Commissioner Readey again followed up on the Bernstein Ordinance. The Council confirmed the City's plans regarding one crucial aspect of this ordinance - the requirement that notices of eligibility dates be sent both by postal mail and e-mail. I believe there are other important aspects of this ordinance that need to be clarified before it is finalized, as described in my prior article on the Bernstein Ordinance.

Commissioner Readey also discussed the City's problem with a park in Conway East, where the previous three pool retention system was replaced with a decorative waterfall. By removing the natural filtration provided by the three pool system, the City defeated the water quality measures that prevented toxins and debris from entering the lake. Furthermore, the waterfall has broken repeatedly and has not been running for quite some time. Apparently, the City Manager is working with an engineer to address these problems.

Modification of the Belle Isle Dock Ordinance

Belle Isle resident David Woods, chairman of the Belle Isle Planning and Zoning Board, made a citizen presentation regarding modification of Belle Isle's dock ordinance. Basically, his presentation centered around creation of a ordinance that will base permissible dock length on historic water level variations. His proposed ordinance can automatically modify itself based on variations in the lake's water level over long periods of time.

Many residents commented on how impressed they were regarding the amount of time and effort Mr. Woods' put into his ideas and presentation. Those interested can read a complete copy of the presentation slides, attached to last Wednesday's meeting agenda. It is unclear at this time whether the Council plans to act on Mr. Woods' suggestions.

Resident Comments

Many Belle Isle residents made comments at the meeting, including Charleen Kennedy who discussed a local property needing vegetation replaced and Sarah Goodwin who requested the City's assistance in raising $8,000 in funds for a playground project in Belle Isle. Mayor Brooks commented at the meeting that residents were being permitted to speak because this was a "special" meeting of the Council. Indeed, the City's agenda states that it was a "Special Meeting."

The purpose of a special meeting is so that the Council can hold an additional or emergency meeting when required. Belle Isle Ordinance 2-52 states as follows:

"Special meetings may be held on the call of the mayor or a majority of the commissioners and, whenever practicable, upon no less than twelve (12) hours' notice to each commissioner and the public. All meetings shall be public."

What qualified last Wednesday's regularly scheduled Council workshop meeting as a "special" meeting? And what is the connection between designating the meeting as "special" and residents' rights to speak?

Unfortunately, these questions couldn't be addressed at the June 4 Council meeting because it was cancelled at the last minute by Mayor Brooks. Although the June 4 meeting could have been easily rescheduled to another date in June by vote of the Council at the last workshop meeting, Mayor Brooks chose to instead cancel the June meeting entirely, in clear violation of Belle Isle law.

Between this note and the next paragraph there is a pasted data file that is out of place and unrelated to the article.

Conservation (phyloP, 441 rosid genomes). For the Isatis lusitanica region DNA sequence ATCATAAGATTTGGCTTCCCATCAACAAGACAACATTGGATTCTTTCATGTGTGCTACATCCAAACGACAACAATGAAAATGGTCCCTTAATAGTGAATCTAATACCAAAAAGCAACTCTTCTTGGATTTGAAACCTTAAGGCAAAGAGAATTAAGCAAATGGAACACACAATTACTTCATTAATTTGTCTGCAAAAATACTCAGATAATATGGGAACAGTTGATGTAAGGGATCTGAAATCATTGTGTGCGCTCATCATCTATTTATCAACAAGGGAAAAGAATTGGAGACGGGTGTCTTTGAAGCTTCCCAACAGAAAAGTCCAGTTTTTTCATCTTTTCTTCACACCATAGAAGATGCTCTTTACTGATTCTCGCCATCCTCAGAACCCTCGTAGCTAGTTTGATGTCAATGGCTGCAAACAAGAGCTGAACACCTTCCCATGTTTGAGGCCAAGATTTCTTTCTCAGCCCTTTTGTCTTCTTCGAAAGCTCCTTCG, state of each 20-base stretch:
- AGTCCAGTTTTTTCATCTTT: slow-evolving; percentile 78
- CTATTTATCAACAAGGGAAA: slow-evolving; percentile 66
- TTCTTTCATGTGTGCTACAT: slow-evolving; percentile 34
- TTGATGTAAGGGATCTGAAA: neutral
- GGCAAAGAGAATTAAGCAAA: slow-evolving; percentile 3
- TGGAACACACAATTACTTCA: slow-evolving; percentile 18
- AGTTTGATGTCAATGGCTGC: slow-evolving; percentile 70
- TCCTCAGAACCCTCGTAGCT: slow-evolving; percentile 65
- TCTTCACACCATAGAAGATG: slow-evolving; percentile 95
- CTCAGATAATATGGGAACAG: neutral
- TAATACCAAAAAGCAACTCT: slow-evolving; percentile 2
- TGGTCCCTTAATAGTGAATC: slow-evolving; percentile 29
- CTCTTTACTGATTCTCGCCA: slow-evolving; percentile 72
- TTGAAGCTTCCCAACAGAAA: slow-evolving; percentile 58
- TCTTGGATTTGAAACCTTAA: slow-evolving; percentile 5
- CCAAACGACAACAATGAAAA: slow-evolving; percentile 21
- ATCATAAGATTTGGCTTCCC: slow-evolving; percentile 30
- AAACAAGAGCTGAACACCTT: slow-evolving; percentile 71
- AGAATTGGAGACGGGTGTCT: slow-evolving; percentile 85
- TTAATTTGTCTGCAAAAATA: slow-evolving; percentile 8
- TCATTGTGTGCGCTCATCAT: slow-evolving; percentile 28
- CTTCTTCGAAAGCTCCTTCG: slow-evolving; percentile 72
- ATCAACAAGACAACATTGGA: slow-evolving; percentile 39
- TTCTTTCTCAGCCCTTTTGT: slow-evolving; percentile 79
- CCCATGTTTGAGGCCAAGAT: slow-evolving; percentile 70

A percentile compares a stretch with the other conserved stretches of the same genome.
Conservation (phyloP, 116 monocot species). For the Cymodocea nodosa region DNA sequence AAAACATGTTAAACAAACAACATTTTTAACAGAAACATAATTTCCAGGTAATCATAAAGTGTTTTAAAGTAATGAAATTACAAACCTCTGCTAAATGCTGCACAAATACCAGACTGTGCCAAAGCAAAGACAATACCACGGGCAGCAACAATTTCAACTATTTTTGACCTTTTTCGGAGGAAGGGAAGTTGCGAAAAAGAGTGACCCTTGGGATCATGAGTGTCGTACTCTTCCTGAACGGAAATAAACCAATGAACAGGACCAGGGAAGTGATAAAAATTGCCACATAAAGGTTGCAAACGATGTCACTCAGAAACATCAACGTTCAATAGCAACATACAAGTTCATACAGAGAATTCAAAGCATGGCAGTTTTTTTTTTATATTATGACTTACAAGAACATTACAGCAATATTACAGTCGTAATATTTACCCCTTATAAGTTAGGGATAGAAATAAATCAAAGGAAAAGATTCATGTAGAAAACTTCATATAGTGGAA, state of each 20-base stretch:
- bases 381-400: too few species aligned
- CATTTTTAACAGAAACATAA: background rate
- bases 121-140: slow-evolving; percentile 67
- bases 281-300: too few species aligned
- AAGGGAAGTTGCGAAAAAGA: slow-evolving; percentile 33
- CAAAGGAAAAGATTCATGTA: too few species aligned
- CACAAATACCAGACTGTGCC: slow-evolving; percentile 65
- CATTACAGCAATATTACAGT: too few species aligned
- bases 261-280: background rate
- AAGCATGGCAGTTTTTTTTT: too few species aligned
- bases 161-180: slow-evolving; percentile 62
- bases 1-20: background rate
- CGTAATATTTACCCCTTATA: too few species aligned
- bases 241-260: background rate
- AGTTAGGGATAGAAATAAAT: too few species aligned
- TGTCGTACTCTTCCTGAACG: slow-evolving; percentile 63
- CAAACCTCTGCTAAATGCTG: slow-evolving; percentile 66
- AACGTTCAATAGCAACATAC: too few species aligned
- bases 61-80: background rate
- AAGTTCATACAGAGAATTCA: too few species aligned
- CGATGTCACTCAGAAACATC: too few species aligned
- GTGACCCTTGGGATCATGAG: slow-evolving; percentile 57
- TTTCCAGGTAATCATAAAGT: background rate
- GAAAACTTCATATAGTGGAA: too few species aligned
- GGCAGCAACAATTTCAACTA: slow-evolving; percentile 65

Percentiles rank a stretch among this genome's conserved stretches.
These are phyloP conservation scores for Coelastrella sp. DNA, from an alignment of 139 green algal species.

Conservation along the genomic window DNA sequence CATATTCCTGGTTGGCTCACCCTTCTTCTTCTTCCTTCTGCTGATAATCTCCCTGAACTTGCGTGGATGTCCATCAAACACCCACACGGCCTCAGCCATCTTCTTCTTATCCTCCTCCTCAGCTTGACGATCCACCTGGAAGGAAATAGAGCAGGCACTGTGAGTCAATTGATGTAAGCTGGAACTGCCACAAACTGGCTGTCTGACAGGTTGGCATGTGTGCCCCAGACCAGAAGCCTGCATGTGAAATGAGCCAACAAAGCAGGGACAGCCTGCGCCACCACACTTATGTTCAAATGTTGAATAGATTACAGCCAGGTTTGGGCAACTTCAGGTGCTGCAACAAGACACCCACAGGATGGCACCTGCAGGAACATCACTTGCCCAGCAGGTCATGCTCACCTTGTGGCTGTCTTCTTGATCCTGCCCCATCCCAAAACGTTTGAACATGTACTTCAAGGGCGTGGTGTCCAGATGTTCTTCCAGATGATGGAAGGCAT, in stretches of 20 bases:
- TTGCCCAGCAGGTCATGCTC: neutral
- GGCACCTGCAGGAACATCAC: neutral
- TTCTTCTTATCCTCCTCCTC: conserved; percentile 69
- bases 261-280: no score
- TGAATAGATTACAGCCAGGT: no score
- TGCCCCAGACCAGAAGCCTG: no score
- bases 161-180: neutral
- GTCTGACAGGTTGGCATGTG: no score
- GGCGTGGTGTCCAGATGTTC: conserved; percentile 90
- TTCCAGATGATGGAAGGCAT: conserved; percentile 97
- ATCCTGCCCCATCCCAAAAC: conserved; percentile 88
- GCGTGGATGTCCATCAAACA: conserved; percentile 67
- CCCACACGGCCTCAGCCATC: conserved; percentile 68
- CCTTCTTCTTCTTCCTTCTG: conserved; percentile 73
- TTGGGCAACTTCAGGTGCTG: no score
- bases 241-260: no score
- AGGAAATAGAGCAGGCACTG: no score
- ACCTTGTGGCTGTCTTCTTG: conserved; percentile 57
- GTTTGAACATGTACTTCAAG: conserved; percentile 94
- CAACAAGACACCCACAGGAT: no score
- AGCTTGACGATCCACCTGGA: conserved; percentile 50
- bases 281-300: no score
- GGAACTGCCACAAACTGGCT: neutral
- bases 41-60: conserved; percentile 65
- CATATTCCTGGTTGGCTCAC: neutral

Monday, June 3, 2013

Tuesday's Council Meeting (Unlawfully) Cancelled [UPDATE]

The City Council discussed many interesting issues at last Wednesday's workshop meeting, including the Bernstein Ordinance. A summary will be posted soon.

However, anyone interested in following up on those issues or presenting anything to the Council will have to wait until next month because the June 4 meeting was recently cancelled. According to the City website, Tuesday's meeting was cancelled because there are "no agenda items to present."

Regardless of whether there are any agenda items to present, this cancellation is in clear violation of the below Belle Isle ordinance:

Sec. 2-51. - Time, date, place for regular meetings.
(a)
Established. The city council shall hold its regular meeting at city hall on the first Tuesday of each and every month commencing at such time as the council may prescribe by rule.
(b)
Change. The time, date or place of holding the regular meetings may be changed by a majority vote of the city council; provided, however, that such vote must be taken at a lawful meeting of the city council, and notice of such change of time, place or date of such meeting must be posted at city hall for at least three working days prior to the time the meeting is actually held.

This ordinance clearly prohibits cancellation of regular Council meetings. While the date or time may be changed, such changes must be done by a Council majority at a lawful Council meeting. There was no Council vote to reschedule at last Wednesday's meeting or any prior meeting.

What do you think of City Hall's latest attempt to evade resident interaction and inquiry? Is this cancellation part of Mayor Brooks' plan to improve transparency at City Hall?

UPDATE 6/4/2013:  Like so many times before, City Hall has failed to use it's "e-lert" email notification system to communicate important information to residents. The City gave residents no notice, unless they happened to check the City's calendar. Since City Council meetings follow a regular schedule which cannot be modified except in a public forum, residents had absolutely no reason to check for such a cancellation.

Many residents have noted that it doesn't matter whether or not the Council had any agenda items to address. City Council meetings are residents' only chance each month to publicly address the Mayor and the Council. This is why monthly Council meetings are mandatory and may not be rescheduled except through a public vote.

Cancellation of this meeting is unacceptable - not to mention illegal - and it demonstrates that the Mayor Brooks' strong words about transparency were merely lip service.